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  1. Seating fabric

    The next time you see an unruly youth using a tube seat as a foot rest, give them a stern warning and a history lesson about London transport's gloriously durable moquette seating, which was introduced in 1938 and produced by lauded textile designers, rather than factory grunts. Then run away before they start shouting dubstep lyrics at you.

  2. The posters

    Back before the days when carriages were dominated by ads for dating websites and mobile phone deals, buses and tubes were decked out in a more subtle class of signage. The best are currently being celebrated at the London Transport Museum's Poster Art 150 exhibition, which includes designs by Man Ray, Graham Sutherland and Harry Beck - the chap behind the tube map.

  3. Charles Holden's stations

    Charles Holden – the architect behind the imposing design of Senate House – was commissioned to build several Underground stations in the 1920s and '30s. Though no two are alike, Holden's modernist touches in the facades of Arnos Grove, Wood Green and Northfields stations (among others) are hard to miss. Here's Southgate station, making absolutely no apologies for looking a bit like a flying saucer made of bricks.

  4. Platform motifs

    London's tube stations are full of nifty little nods to their surroundings – especially those on the Victoria line, where each stop sports a tiled tribute to the local area on its platforms. Some are pretty self explanatory, (like the portrait of Queen Victoria at Victoria), but others require the sort of attention you're unlikely to find in your average rush-hour commuter. A maze at Warren Street? Think about it…

  5. The font

    We appreciate it can be difficult to get excited about what's essentially a page of sans serif lettering. But then again, just LOOK AT IT. What's that? Northern line down all weekend? We don't even care.

  6. R stock trains

    While the new batch of air-conditioned, walk-through trains doing the business on the Circle line are pretty slick, aesthetically speaking, the 21st century's got nothing on these classic trains, which ran on the District line from 1949 to 1983. Inside that pioneering aluminium shell the colours were muted, the floors wooden and absolutely nobody played 'Angry Birds' at full volume.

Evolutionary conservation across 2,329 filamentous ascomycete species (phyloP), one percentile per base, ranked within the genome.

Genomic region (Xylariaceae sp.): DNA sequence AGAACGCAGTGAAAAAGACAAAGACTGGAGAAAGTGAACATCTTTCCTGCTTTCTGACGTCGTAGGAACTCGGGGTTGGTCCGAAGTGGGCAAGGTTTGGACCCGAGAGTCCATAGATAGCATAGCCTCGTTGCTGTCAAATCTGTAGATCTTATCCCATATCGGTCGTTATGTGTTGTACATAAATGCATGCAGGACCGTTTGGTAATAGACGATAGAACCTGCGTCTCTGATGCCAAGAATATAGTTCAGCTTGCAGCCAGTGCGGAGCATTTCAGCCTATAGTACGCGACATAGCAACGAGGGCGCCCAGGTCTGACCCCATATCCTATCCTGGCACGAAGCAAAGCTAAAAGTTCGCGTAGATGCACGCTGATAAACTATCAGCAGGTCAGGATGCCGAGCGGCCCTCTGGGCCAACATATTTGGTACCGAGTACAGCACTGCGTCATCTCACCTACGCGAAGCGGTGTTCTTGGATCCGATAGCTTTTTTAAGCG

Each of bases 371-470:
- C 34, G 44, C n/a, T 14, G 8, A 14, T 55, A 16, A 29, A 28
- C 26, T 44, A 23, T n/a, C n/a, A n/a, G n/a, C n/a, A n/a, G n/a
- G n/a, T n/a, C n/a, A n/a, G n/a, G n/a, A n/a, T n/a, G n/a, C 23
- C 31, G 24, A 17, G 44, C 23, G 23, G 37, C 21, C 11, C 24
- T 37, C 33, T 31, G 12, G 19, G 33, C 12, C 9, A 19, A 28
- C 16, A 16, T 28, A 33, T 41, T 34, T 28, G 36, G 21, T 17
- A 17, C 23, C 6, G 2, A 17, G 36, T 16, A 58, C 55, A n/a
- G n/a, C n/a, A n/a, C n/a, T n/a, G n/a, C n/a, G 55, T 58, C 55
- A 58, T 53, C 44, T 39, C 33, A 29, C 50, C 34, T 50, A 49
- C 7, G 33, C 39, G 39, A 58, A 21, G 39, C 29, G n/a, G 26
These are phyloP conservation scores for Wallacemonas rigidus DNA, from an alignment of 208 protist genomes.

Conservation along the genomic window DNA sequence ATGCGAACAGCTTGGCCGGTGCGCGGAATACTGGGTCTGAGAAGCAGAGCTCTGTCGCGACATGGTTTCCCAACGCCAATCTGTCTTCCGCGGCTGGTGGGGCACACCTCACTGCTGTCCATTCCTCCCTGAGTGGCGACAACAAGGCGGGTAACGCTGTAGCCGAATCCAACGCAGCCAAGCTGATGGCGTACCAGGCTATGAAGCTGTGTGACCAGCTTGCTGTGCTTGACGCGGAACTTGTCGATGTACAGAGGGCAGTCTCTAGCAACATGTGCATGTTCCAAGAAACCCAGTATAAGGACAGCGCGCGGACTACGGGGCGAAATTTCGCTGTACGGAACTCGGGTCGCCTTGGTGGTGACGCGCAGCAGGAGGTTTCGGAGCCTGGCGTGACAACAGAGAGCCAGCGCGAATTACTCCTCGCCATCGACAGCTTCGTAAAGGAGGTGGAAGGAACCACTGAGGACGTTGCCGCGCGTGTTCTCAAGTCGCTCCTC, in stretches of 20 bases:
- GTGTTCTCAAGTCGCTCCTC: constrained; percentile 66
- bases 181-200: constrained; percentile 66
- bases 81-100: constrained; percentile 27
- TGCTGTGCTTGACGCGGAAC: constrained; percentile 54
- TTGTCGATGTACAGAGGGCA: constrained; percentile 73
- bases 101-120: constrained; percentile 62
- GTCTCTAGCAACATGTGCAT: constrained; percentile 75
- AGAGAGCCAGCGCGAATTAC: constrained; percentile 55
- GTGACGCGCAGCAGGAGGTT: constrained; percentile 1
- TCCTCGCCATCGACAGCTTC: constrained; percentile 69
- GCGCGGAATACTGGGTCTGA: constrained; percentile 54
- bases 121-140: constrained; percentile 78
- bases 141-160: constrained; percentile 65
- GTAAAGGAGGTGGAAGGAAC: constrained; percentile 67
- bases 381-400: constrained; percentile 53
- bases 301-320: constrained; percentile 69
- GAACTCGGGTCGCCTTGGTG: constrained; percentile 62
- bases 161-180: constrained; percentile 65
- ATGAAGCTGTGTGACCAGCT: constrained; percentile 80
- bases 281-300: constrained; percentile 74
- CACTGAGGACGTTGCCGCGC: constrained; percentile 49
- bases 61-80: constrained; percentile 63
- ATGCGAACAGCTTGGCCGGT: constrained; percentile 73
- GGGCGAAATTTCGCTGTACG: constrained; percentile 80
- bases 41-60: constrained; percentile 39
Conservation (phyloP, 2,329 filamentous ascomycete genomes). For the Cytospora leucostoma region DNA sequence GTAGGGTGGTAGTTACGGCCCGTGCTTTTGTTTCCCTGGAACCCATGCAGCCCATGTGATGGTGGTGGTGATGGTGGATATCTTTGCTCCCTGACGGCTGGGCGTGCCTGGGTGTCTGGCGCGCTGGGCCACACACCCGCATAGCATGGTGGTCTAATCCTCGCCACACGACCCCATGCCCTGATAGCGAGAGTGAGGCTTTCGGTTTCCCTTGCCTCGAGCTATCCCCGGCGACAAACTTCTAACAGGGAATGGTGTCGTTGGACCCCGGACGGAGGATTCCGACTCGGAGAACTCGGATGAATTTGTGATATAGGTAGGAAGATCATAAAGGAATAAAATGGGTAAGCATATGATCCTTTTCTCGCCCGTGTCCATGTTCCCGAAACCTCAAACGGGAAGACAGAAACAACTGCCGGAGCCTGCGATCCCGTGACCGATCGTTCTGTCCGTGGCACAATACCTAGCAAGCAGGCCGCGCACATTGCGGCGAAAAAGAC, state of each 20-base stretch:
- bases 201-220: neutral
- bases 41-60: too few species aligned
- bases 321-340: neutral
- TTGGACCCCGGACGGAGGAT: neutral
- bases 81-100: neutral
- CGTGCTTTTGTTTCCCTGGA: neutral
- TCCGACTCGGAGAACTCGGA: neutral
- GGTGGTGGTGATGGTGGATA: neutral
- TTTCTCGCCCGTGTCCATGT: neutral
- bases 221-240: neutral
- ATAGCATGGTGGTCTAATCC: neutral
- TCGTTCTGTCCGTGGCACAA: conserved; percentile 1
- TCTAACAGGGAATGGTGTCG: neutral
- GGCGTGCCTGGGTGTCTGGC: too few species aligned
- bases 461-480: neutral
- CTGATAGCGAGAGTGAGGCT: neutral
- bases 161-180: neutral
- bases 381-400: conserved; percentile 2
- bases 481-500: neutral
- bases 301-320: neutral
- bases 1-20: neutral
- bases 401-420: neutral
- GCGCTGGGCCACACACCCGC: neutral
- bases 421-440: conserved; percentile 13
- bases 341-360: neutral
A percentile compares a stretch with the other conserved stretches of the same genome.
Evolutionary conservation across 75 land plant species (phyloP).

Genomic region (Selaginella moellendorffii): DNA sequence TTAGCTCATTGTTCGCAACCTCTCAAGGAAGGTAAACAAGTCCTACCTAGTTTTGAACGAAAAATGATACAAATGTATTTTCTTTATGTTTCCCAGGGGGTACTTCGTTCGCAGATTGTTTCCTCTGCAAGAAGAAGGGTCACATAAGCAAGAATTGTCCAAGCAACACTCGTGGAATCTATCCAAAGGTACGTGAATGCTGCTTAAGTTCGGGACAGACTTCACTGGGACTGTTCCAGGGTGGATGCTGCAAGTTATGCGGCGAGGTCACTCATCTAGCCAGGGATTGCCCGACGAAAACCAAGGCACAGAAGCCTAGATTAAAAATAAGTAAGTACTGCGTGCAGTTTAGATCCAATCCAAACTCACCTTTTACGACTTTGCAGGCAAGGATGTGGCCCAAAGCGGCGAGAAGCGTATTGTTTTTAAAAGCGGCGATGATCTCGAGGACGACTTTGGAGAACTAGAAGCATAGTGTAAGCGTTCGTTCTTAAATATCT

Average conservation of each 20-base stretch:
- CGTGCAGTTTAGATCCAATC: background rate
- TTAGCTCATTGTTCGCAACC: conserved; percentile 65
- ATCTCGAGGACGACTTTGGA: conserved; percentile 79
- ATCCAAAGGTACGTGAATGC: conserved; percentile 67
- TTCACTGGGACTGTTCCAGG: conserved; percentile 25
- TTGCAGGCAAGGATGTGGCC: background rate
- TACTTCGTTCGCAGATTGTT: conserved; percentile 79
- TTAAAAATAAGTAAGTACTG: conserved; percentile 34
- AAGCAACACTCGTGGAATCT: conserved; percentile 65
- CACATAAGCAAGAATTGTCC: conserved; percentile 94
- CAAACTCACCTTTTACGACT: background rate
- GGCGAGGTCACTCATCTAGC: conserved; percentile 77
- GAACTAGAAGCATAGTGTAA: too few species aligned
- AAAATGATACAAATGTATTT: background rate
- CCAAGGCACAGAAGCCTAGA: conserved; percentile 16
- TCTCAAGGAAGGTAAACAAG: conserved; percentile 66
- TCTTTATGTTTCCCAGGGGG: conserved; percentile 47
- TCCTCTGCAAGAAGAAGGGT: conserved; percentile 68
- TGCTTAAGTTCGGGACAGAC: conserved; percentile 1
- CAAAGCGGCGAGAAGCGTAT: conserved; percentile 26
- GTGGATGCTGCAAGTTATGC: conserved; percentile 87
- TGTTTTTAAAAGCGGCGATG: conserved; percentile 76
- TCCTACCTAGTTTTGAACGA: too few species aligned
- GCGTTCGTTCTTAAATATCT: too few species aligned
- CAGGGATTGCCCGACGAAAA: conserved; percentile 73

7. The logo

    Used as part of station signage as early as 1908 (incorporating a solid red circle, rather than the more familiar ring), the London Underground roundel became the network's official logo in 1917. It's since become one of the most instantly recognisable images in London, as well as the preferred signifier of English pubs in foreign countries.

  8. Subterranean ticket halls

    Passenger numbers at Piccadilly Circus rose more then ten-fold between 1907 and 1922, necessitating major reconstruction work that included an underground ticket hall of the sort London had never seen before. And while these days tourists have made sure there's rarely room to swing a kitten, Piccadilly Circus quickly became an internationally renowned feat of engineering, with town planners and architects from across Europe seeking consultancy advice from London on underground construction.

  9. The RT type bus

    The 1950s Routemaster may get all the nerdy love, but it was the 1939 RT type bus that defined the shape of London's 20th century street-level commuting. Over 7,000 of these beauties were built in total – that's a lot of red paint.

  10. The tube map

    It's unlikely that when Harry Beck produced his diagrammatic overhaul of the tube map back in 1933 he ever imagined it'd become such an iconic design. These days, the modern evolution of Beck's map can be found on everything from tea mugs to boxer shorts, and continues to spawn endless spoofs and mash-ups.

London transport's 10 greatest designs

From intuitive maps to bafflingly brilliant feats of engineering, the people behind our buses and tubes never cease to amaze. Here's our pick of 10 design classics

The problem with design classics is that, by merit of their brilliance, they become so ubiquitous that they practically disappear from the public consciousness. Still, if someone took away our Oyster cards, say, or changed the tube map, there'd be a torch-bearing mob encircling City Hall before you could say 'mind the gap'.

As new book 'Frank Pick's London: Art, Design and the Modern City' illustrates, London's transport network changed the face of the city throughout the 20th century. Not simply by getting us from A to B, but also with its constant stream of innovative, pioneering world-leading design. Here's our pick of ten of the best for your appreciation.

'Frank Pick's London: Art, Design and the Modern City' by Oliver Green is out in November from V&A Publishing, priced £25.00 (hardback). Available from the V&A Shop or online at All images are copyright London Transport Museum

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